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Sleep Med. 2015 Sep;16(9):1049-55. doi: 10.1016/j.sleep.2015.03.020. Epub 2015 May 12.

Sleep in obsessive-compulsive disorder: a systematic review and meta-analysis.

Author information

1
Mind, Brain and Behavior Research Center, CIMCYC, University of Granada, Granada, Spain.
2
Evaluation Unit of the Canary Islands Health Services Research on Chronic Patients Network (REDISSEC), Tenerife, Spain.
3
Mind, Brain and Behavior Research Center, CIMCYC, University of Granada, Granada, Spain. Electronic address: gbuela@ugr.es.

Abstract

The aim of this study was to determine whether there are differences in sleep between people with and without obsessive-compulsive disorder (OCD), and, if so, whether such differences are associated with comorbid depressive symptoms or other conditioning factors. We conducted a search for articles published until March 2013 in PubMed, Web of Knowledge, PsycINFO, Scopus, Trip Database, Dissertation Abstracts, and OpenSIGLE. We retrieved 9658 records, which were assessed against the inclusion and quality criteria. Six studies were included in the review and four were included in the meta-analysis. They were all cross-sectional studies with medium methodological quality. All studies except one were polysomnographic. The total sample of the meta-analysis consisted of 111 patients with OCD and 141 controls. The synthesis of results showed differences in sleep between people with and without OCD. The presence of comorbid depression was a key issue in the amount and type of differences found. Nevertheless, in order to support these results, longitudinal studies should be conducted with larger sample sizes and different age ranges.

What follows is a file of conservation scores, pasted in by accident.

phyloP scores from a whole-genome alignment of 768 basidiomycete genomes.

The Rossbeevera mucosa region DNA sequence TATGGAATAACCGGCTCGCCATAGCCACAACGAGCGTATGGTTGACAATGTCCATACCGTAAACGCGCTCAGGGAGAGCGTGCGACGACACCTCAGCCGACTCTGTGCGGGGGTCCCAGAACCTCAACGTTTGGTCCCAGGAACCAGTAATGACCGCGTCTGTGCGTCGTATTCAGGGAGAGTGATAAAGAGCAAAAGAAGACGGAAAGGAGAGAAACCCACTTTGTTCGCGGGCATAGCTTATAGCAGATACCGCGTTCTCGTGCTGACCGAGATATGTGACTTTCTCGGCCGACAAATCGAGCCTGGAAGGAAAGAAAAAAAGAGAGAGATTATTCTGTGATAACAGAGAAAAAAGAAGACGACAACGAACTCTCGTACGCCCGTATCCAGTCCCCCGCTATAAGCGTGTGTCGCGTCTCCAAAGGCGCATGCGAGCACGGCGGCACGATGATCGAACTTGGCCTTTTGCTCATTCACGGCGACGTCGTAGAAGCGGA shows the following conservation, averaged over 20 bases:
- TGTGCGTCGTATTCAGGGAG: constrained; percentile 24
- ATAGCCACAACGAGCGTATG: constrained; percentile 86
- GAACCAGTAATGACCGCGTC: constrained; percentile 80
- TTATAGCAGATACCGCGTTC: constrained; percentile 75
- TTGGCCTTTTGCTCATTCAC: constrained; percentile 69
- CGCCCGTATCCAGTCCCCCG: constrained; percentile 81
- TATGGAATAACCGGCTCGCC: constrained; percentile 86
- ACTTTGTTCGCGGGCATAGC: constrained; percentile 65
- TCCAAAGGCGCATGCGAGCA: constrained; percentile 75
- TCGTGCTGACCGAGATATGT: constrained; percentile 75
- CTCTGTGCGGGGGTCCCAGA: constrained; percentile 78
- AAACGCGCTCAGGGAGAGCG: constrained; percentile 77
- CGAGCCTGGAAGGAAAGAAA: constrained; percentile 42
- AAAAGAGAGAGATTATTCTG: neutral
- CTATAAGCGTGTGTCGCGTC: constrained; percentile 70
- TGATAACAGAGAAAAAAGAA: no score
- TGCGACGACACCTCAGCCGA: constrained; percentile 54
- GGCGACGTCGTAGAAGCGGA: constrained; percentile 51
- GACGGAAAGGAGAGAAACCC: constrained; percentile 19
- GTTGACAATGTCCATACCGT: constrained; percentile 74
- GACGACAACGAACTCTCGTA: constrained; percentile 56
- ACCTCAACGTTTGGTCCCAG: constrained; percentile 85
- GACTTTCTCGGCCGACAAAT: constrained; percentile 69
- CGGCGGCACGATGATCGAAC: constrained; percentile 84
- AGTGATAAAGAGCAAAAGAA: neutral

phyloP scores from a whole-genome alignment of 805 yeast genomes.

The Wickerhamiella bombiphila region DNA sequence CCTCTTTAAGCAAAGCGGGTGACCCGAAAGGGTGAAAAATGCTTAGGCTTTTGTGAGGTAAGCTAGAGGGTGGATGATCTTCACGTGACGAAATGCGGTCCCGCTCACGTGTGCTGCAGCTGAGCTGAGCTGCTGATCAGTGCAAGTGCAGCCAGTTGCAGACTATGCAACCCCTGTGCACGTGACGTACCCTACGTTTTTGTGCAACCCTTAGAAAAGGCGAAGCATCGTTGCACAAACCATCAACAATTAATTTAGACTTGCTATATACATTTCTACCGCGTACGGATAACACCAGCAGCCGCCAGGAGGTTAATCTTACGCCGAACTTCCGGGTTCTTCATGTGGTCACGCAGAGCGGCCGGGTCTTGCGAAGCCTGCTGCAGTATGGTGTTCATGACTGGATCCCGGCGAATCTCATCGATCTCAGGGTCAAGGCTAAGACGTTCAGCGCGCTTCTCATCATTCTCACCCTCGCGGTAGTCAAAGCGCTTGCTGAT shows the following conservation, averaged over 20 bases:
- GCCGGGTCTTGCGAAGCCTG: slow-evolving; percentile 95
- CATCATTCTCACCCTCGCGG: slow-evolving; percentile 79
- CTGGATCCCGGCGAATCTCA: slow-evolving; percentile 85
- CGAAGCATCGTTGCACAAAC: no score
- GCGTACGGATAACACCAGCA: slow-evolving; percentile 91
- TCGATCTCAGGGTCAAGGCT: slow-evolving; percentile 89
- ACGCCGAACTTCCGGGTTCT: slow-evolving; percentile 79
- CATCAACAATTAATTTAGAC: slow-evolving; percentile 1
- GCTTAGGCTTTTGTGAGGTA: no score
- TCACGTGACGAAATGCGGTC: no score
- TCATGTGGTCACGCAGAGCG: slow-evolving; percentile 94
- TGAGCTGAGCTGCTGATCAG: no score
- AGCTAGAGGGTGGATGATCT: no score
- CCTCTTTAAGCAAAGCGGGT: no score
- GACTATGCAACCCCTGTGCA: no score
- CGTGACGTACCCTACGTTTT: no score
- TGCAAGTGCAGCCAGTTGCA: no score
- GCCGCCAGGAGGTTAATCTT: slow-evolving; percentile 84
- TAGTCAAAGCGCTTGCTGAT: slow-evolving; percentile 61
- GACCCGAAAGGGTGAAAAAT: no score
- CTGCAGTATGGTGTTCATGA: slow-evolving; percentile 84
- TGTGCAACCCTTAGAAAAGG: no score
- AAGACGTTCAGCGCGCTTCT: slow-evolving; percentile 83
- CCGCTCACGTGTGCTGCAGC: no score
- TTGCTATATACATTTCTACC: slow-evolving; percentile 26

KEYWORDS:

Meta-analysis; OCD; Obsessive–compulsive disorder; Sleep; Systematic review

PMID:
26298778
DOI:
10.1016/j.sleep.2015.03.020
[Indexed for MEDLINE]

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